Many different banks, from large financial institutions to small, local community branches, offer banking trainee programs for qualified individuals looking to start a career. These programs are often similar to paid internships, and available to recent graduates of relevant degree programs, such as finance or accounting. A banking trainee will typically spend a few months working in different departments in the bank and learning where he or she is most interested in working, and may then be recommended to become a trainee in a specific department for the purpose of eventually being offered a permanent position.
A banking trainee is an entry-level position, so anyone in this job should expect to provide administrative and office assistance as needed. Though the trainee is there to learn how to successfully work in more advanced positions, the point of these jobs is also to learn about daily operations of the bank, and how everything works. The best way to do this is to get actively involved in every department possible, which requires learning everything from how to answer the phones to how reports are processed or filed. In some banks, banking trainees might also be trained as tellers, to assist customers and understand how deposits and withdrawals are handled.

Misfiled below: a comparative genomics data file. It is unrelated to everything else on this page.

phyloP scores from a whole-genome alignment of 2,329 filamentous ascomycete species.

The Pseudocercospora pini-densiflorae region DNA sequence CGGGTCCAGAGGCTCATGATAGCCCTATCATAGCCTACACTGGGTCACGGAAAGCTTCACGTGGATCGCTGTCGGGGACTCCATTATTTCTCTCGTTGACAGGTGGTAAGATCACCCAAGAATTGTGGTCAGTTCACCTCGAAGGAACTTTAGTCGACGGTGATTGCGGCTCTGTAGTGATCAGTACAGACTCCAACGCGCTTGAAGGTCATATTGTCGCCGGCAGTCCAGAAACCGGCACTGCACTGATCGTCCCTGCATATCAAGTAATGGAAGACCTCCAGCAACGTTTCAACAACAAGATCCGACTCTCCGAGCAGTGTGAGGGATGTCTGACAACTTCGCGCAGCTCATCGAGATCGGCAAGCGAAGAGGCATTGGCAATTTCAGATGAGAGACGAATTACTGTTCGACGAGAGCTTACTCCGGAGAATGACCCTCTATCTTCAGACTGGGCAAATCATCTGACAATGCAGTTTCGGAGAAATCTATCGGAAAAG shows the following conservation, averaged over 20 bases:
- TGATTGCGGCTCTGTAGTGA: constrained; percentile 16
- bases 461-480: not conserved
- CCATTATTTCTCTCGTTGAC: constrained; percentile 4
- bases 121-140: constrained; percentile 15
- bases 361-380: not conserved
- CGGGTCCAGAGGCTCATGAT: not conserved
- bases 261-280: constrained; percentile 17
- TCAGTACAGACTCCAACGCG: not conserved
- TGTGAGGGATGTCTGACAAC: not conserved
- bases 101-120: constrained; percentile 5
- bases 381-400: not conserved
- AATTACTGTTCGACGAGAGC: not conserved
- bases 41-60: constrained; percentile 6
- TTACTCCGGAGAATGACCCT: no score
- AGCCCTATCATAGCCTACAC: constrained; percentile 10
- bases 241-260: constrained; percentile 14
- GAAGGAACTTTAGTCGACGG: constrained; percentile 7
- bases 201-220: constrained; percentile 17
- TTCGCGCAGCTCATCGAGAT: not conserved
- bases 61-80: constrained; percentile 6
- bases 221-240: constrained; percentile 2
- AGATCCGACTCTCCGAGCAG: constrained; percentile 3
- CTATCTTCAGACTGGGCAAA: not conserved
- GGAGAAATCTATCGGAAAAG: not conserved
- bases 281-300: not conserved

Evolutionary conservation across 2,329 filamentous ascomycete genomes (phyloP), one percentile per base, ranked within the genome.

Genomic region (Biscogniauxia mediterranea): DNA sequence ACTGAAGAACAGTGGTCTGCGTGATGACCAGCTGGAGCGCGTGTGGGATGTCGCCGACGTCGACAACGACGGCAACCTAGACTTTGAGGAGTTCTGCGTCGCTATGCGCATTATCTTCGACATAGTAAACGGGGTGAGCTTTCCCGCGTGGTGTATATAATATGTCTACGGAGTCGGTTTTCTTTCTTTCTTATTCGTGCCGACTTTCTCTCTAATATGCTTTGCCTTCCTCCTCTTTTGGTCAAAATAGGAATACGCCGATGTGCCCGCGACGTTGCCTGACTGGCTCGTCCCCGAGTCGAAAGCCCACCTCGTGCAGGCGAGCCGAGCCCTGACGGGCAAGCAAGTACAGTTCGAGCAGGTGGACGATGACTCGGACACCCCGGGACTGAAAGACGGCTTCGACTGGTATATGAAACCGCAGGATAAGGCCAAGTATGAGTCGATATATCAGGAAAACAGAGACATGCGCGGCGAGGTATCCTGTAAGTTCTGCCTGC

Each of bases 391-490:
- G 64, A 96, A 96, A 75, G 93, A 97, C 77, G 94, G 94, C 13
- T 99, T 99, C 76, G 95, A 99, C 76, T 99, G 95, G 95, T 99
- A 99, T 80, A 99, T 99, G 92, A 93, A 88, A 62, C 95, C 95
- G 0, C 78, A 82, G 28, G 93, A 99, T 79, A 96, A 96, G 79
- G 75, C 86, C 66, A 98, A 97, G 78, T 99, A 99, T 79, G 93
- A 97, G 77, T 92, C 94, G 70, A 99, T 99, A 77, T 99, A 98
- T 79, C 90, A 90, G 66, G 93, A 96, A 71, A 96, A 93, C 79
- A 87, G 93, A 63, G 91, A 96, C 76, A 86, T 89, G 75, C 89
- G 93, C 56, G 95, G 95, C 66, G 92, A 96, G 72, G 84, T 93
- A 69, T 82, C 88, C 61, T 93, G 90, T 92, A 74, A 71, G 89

Of course, a banking trainee may have the opportunity to learn more advanced job skills as well, once he or she has mastered the basics. Most trainees will be regularly transferred between different departments in order to get as much experience as possible, and determine where he or she might like a permanent position. For instance, a trainee might assist lending officers in the mortgage department, or in personal and commercial lending to learn how different types of loans work. The trainee might also shadow financial advisors, or any other available permanent positions in the bank.
The next step in being a banking trainee is often a few months of dedicated work in a particular department. Once the trainee has been able to work and sample many different departments, he or she might have a better idea of where her specific interests lie. Working in a more permanent trainee position in this department is a good way to boost skills and experience; generally, this happens for a set period of time, such as three months. After the time is up, the trainee might be offered a permanent job, and, hopefully, all of the initial training she has had makes the transition virtually seamless.